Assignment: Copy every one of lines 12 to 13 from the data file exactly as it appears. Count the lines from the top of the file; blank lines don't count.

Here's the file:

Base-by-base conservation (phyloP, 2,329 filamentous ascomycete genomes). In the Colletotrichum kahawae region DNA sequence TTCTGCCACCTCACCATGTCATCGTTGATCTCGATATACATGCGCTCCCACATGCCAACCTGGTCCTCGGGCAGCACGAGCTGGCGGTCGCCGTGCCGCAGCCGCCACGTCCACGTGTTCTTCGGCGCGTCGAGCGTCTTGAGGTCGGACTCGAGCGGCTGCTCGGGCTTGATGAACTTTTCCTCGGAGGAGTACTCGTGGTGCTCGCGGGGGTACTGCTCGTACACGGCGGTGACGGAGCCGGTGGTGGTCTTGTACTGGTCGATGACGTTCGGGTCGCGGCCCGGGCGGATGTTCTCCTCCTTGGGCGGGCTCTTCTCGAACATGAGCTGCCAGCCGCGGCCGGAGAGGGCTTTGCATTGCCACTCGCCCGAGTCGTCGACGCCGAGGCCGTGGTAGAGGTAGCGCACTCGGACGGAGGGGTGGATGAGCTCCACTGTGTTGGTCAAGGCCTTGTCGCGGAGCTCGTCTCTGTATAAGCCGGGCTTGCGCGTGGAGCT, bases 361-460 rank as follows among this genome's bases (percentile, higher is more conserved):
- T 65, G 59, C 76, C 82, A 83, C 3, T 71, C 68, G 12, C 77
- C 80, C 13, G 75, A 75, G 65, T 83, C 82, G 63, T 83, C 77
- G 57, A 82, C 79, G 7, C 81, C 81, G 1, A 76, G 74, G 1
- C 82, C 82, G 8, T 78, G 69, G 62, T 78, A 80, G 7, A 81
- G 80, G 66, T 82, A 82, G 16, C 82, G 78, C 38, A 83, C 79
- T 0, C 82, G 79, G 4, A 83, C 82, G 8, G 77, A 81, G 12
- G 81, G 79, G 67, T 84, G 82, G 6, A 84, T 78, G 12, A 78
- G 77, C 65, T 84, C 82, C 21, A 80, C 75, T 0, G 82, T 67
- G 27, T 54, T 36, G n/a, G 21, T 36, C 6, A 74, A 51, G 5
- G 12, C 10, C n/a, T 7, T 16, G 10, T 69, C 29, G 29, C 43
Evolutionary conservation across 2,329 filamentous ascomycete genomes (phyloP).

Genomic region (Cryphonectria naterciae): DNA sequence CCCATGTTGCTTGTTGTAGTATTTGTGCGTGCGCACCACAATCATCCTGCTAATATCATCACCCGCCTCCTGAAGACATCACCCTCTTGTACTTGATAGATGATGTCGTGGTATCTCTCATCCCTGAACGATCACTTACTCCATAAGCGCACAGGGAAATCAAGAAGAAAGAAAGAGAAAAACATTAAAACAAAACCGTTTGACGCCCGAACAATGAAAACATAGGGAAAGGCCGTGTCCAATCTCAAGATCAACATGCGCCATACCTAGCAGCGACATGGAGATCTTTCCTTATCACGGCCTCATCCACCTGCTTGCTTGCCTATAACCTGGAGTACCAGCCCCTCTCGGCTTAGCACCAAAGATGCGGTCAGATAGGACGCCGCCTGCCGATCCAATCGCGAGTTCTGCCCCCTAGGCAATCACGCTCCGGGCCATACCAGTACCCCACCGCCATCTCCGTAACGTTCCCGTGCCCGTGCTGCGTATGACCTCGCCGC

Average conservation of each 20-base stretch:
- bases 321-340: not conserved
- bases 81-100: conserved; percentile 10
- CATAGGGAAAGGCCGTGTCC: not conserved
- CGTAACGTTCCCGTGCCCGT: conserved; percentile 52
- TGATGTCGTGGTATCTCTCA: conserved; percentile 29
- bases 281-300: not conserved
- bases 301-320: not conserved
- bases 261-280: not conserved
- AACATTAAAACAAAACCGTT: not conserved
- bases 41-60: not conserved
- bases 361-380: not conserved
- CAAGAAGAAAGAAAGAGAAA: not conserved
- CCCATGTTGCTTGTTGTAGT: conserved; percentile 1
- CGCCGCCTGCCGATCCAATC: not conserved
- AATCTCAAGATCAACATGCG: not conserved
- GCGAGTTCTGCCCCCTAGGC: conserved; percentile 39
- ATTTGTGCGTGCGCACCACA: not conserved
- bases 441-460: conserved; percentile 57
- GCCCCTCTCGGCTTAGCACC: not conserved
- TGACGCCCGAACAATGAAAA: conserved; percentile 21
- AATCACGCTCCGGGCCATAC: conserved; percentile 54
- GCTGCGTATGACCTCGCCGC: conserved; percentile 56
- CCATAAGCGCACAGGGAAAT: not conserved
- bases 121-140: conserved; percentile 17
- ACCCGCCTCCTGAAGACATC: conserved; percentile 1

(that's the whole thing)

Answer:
Evolutionary conservation across 2,329 filamentous ascomycete genomes (phyloP).

Genomic region (Cryphonectria naterciae): DNA sequence CCCATGTTGCTTGTTGTAGTATTTGTGCGTGCGCACCACAATCATCCTGCTAATATCATCACCCGCCTCCTGAAGACATCACCCTCTTGTACTTGATAGATGATGTCGTGGTATCTCTCATCCCTGAACGATCACTTACTCCATAAGCGCACAGGGAAATCAAGAAGAAAGAAAGAGAAAAACATTAAAACAAAACCGTTTGACGCCCGAACAATGAAAACATAGGGAAAGGCCGTGTCCAATCTCAAGATCAACATGCGCCATACCTAGCAGCGACATGGAGATCTTTCCTTATCACGGCCTCATCCACCTGCTTGCTTGCCTATAACCTGGAGTACCAGCCCCTCTCGGCTTAGCACCAAAGATGCGGTCAGATAGGACGCCGCCTGCCGATCCAATCGCGAGTTCTGCCCCCTAGGCAATCACGCTCCGGGCCATACCAGTACCCCACCGCCATCTCCGTAACGTTCCCGTGCCCGTGCTGCGTATGACCTCGCCGC